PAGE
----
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PHOTO: r.classen/Shutterstock
16 OF 20

Rivers Thames

WHERE: London, England

Just as with the Seine in Paris, there are many ways in which to engage with and experience this epic body of water running 215 miles across the south of England, including a winding path through England’s capital. The newest and most dramatic way emerges later this year, in West London, inside Craven Cottage, the adorably named and thoroughly charming home of Fulham Football Club. When the glittering new Riverside Stand opens up, you’ll be able to watch the Cottagers do battle on the pitch from a perch six feet over the top a rebuilt wall and pedestrian path along the River Thames.

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PHOTO: Jeff Bogle
17 OF 20

Fjords of Western Norway

WHERE: Norway

There are car ferries abound to get your boating kick in Western Norway but to experience the epic fjords here it’s best to do it behind the wheel. Drive along the many roads that outline the pristine glacier waters, lush green mountains, and colorful wooden homes in the west of this Scandinavian wonderland. Start in the delightful city of Bergen and head north toward Trondheim, passing through the postcard-perfect Ålesund and its surrounding archipelago. While driving along the Atlantic Road you’ll head up and down the surreal Storseisundet Bridge, for one of the most stunning watery road trips in the world.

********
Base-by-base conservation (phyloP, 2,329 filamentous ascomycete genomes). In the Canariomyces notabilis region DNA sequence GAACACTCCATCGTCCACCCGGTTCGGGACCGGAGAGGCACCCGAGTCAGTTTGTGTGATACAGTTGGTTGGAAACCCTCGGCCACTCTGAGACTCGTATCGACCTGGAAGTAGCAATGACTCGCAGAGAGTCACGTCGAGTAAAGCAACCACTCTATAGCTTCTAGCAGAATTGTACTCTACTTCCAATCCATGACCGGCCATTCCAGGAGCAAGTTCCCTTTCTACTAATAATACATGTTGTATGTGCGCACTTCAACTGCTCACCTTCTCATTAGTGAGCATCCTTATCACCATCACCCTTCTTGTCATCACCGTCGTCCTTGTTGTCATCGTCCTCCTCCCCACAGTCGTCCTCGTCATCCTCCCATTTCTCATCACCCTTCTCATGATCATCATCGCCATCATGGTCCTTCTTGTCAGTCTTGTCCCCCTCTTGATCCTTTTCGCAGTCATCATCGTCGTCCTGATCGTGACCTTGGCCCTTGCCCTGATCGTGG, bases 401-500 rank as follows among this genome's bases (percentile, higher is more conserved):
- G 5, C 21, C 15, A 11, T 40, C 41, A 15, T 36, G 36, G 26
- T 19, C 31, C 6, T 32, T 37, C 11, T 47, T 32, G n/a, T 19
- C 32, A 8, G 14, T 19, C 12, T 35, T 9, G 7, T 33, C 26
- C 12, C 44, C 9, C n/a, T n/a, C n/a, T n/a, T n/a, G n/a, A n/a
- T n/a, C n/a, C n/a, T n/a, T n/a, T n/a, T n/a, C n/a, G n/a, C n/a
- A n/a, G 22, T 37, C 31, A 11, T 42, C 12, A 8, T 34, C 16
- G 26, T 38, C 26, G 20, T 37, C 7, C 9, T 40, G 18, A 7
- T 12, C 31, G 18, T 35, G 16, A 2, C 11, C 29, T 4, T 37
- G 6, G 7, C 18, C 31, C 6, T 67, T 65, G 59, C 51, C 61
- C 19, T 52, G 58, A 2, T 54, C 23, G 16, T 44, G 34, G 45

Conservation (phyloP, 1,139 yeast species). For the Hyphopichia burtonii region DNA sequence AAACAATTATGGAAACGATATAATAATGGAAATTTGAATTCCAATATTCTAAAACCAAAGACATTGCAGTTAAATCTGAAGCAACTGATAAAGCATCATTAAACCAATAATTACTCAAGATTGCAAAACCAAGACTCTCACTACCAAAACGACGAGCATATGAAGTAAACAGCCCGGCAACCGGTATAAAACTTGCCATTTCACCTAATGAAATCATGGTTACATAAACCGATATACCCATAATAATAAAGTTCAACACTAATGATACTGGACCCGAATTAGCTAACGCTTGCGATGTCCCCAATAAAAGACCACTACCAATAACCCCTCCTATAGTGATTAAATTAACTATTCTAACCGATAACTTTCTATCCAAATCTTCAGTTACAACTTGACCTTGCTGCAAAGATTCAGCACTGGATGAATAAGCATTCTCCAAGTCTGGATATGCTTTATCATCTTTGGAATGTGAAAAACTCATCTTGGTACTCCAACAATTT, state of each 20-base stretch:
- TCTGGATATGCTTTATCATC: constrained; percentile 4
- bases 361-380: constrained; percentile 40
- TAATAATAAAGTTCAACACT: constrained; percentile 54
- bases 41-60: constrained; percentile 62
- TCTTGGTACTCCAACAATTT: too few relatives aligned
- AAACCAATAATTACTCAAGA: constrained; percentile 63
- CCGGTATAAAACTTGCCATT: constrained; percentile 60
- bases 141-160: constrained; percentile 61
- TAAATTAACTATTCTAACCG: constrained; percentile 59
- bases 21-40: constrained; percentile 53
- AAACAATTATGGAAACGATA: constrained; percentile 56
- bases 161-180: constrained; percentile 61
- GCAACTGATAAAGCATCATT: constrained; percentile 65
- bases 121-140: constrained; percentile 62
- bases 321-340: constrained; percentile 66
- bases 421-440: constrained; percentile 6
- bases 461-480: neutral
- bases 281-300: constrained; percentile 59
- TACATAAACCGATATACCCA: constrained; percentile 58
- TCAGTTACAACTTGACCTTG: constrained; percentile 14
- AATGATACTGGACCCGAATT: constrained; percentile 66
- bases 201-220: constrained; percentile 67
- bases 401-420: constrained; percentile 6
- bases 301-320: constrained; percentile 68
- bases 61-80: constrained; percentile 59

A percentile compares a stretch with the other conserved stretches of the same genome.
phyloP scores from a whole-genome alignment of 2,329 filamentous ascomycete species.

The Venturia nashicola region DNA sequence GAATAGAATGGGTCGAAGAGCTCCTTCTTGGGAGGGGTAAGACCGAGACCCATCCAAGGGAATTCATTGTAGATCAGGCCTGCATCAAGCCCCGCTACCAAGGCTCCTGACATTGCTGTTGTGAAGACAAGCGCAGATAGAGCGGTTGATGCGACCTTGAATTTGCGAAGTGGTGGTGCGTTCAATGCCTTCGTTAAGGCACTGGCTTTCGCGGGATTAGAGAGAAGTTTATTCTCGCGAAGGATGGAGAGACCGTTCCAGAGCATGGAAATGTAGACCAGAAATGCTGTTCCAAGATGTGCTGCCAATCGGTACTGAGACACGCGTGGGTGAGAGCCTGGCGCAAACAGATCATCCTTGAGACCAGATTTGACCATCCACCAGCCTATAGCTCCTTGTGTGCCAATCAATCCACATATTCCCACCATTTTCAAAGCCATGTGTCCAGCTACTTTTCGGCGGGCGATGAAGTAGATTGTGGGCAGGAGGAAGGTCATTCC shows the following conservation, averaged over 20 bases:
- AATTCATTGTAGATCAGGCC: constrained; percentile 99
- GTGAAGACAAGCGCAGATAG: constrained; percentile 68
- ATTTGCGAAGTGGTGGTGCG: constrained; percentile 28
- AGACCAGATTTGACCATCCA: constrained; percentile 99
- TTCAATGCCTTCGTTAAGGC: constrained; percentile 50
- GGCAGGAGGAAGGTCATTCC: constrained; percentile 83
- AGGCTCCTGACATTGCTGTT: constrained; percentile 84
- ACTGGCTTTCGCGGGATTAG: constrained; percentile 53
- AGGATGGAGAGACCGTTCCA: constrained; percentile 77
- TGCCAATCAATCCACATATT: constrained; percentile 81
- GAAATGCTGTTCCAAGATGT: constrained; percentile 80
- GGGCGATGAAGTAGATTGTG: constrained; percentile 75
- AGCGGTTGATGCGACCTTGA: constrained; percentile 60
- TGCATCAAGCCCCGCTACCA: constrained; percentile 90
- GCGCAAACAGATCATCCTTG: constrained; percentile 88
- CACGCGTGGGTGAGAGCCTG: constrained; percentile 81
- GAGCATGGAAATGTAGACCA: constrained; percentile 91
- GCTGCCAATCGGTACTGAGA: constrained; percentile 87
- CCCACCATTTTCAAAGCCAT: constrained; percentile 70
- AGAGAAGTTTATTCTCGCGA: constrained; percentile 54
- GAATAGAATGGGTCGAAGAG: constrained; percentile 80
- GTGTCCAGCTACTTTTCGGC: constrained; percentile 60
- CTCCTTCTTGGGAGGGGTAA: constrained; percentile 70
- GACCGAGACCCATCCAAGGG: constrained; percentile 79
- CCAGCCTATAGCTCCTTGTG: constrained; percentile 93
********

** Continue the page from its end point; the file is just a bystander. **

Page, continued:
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PHOTO: Jeff Bogle